It was in 1863 that the Strathspey railway first graced Speyside’s locality. A dependable means of travel was, at last, brought to the area and several distilleries were built as a result. Tamdhu was one of them; founded in 1896 by a group of whisky blenders, including William Grant and Sons among others, and designed by the famed, prolific Speyside distillery architect, Charles Doig of Elgin.
The distillery is of good size; her six stills have a total capacity of four million litres annually, though at present Tamdhu runs at three quarters of this. Tamdhu installed a substantial Saladin box malting system in 1950. One of but a handful of distilleries with onsite maltings and the only one still using a Saladin box, Tamdhu produces all of its own malt as well as enough to supply other distilleries in the Edrington group, notably the Glenrothes distillery. Tamdhu lies on the banks of the mighty River Spey, not far from Knockando. The Knockando distillery's ancient railway station has since been converted into the Tamdhu visitor centre.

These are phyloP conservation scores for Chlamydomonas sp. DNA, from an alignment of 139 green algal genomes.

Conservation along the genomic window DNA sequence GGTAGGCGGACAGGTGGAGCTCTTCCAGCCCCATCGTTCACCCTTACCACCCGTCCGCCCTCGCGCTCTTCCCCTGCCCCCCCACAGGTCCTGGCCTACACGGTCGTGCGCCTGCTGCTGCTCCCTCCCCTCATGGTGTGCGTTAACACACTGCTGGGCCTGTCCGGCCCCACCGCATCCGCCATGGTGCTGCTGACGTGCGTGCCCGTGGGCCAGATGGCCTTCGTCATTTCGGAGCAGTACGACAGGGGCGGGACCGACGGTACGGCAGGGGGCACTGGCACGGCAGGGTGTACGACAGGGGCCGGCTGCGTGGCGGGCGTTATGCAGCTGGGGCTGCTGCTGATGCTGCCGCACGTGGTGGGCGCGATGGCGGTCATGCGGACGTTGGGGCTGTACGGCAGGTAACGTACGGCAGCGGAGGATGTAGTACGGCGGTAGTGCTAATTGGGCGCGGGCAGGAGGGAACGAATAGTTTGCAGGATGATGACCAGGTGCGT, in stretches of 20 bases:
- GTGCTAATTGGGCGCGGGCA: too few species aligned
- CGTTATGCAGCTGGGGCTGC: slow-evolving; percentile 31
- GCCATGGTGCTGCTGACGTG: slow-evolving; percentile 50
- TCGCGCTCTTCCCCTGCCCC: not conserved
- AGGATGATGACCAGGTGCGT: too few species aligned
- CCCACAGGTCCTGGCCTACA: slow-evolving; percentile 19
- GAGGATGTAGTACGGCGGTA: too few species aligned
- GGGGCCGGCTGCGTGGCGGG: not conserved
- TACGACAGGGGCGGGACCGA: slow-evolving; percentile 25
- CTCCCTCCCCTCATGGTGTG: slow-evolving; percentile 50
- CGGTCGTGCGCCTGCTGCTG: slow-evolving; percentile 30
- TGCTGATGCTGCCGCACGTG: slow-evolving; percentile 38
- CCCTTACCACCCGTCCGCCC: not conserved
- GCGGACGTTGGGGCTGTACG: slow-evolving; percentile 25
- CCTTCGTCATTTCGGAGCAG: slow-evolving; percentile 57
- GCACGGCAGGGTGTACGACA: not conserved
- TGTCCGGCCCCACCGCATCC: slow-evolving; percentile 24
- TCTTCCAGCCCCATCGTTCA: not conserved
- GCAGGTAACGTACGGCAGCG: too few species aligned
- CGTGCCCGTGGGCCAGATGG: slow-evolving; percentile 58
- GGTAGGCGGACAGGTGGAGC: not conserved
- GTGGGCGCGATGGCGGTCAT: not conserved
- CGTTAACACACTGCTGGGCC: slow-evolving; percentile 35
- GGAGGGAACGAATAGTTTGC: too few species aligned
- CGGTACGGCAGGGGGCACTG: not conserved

A fabulous Tamdhu, matured exclusively in a combination of first-fill and refill Oloroso sherry casks for 12 years. Sherried Speyside whisky is always a winner, with oodles of fruit and spice. Check out that handsome retro bottle, too. Stunning stuff.
Nose: Orange Starburst, cinnamon swirls and toasted oak, along with some mint chocolate.
Palate: Lots of plum, juicy raisin, fried banana, raspberry jam doughnuts and oak spice.
Finish: Chocolate fudge and just a whisper of smoke, with sweet cinnamon returning.